We were particularly touched by this film because, at the moment, the detractors of our profession are fighting a wrongful battle, at a time when the scandal of these illegal practices deserves the mobilization of everyone. (For more than a year, fishermen in the Bay of Biscay have been under pressure from the environmental group Sea Shepherd because of the dolphins that get caught in fishing nets, particularly in winter. Sea Shepherd, with the support of other NGOs, is calling for a four-month halt to fishing, with the more distant goal of a total ban on fishing to protect the dolphins. Virginie Lagarde and Bruno Claquin are involved on a daily basis in the advocacy of fishermen and are working to find solutions to reconcile fishing and dolphin protection.) We are quite sure that Chandrika Sharma would have approved of the choice of award for this film (the Chandrika Sharma Award for ‘Ghost Fleet’ by Shannon Service and Jeffrey Waldon of the US).

Among the short films, we were also unanimous on the deeply moving story of a man who fishes in difficult conditions, in the middle of the city, for a few precious kilos of mussels that allow him to survive with his family in a Brazilian shanty town, soon to be choked by the shells of those same mussels eaten in restaurants. ‘Chair and Pearl’ by Daniel Drumond, a film from Brazil/France, was challenging enough to win the World Fishermen Film Festival Prize in the short film category.

Finally, the Special Mentions spring from our common desire to reward the work of memory and the poetic images of Guiana (Guyana, located in the northeastern corner of South America) cut off from modern times and the perpetual changes of society (‘EauxNoires’ by StéphanieRégnier of France, which won a Special Mention in the feature film category). In the heart of the Amazonian forest, descendants of slaves live peacefully by raising zebu cattle. The women contribute to their subsistence by fishing. The winning film is a poetic testimony to a fragile but resilient society that survives thanks to its culture of respect for the exuberance of nature.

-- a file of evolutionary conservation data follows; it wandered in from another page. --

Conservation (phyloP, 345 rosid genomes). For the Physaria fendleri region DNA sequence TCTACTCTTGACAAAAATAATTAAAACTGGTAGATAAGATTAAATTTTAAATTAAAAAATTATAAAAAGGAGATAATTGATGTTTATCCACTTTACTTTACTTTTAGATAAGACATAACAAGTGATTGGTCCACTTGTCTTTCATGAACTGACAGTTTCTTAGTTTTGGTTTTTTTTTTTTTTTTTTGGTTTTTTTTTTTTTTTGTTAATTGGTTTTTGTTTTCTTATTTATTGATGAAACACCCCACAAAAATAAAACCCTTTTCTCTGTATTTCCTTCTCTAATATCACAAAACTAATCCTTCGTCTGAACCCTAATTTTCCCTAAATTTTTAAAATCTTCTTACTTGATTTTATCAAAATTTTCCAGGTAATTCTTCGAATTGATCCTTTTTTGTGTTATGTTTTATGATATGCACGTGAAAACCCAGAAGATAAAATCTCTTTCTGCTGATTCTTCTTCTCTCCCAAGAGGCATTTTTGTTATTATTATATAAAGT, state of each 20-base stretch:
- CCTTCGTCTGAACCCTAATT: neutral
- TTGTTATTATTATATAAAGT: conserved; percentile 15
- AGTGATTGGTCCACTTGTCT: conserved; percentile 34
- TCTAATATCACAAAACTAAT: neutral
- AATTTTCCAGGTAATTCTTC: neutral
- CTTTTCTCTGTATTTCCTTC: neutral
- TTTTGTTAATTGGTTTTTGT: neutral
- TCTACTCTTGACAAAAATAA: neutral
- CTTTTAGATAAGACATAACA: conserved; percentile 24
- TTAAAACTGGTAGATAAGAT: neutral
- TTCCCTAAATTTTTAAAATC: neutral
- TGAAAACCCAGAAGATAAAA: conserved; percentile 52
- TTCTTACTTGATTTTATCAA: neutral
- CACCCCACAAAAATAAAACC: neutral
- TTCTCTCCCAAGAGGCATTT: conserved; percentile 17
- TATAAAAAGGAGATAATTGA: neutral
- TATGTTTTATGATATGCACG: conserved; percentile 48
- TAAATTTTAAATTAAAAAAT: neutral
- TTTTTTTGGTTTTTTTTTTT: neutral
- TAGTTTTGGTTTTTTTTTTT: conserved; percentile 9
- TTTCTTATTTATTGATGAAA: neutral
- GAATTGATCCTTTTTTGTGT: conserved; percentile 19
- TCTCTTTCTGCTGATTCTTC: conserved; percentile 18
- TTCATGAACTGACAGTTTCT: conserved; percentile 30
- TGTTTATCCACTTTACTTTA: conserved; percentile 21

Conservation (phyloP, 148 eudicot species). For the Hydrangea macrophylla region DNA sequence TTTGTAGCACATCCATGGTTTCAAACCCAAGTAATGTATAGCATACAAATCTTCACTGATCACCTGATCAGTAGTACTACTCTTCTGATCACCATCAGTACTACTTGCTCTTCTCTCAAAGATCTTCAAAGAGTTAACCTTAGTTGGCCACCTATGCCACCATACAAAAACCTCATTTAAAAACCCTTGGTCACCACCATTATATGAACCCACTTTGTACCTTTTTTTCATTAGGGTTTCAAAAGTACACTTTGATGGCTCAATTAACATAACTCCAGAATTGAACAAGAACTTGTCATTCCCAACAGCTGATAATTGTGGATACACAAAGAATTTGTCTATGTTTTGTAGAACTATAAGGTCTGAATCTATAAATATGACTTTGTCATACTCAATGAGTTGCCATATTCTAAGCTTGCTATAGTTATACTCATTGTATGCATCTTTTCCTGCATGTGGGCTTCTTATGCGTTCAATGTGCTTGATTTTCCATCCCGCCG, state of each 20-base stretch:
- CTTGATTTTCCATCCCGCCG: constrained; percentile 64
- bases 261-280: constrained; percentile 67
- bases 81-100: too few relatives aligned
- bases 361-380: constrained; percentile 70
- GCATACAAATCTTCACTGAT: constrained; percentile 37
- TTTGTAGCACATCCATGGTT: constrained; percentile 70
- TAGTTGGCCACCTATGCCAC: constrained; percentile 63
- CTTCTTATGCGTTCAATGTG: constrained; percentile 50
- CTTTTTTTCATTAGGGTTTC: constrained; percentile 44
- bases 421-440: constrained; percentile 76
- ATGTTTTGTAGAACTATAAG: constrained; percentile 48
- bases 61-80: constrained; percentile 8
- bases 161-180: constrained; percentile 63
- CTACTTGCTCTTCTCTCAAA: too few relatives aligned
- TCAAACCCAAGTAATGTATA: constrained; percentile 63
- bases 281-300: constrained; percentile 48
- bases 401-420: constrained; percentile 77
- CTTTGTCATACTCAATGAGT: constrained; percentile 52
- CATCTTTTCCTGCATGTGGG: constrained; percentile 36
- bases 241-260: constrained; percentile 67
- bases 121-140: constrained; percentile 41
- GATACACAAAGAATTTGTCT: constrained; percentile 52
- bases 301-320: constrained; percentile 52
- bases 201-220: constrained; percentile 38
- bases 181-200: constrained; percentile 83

We also wanted to underline the courage of a woman who fights in a fishermen’s slum in Lagos, Nigeria, so that women can exist and express themselves in a world where men remain all-powerful and where the feminist fight to be waged is just colossal (‘’Mrs F by Chris van der Vorm of The Netherlands, which won the Special Mention Chandrika Sharma Award). The Audience Award for ‘La Saison des Tourteaux’ came later and we liked it because it completed our ‘cast’

Rich experience

Being part of the jury for the 2021 Pêcheurs du Monde film festival has been an extremely rich experience, constructive and fascinating for both of us, children of the maritime world, who are sensitive not only to current struggles, but also to memory and poetry, and to the amazing discoveries that await future film lovers.    

A scene from Carne e Casca (Flesh and Pearl) by Daniel Drumond. In a city in Brazil, with polluted waters, a shellfish fisherman fights for the survival and future of his grandchildren

In ‘Tuna Boats in the Storm’, Alain Pichon of France makes us experience the storm that took so many lives, through precious testimonies and by bringing paintings to life.

‘Chair and Pearl’ by Daniel Drumond, a film from Brazil/ France, was challenging enough to win the World Fishermen Film Festival Prize in the short film category.

For more

Festival international de films – Lorient: Pêcheurs du Monde

Hope, Despair, Courage

The Many Lives of Fishers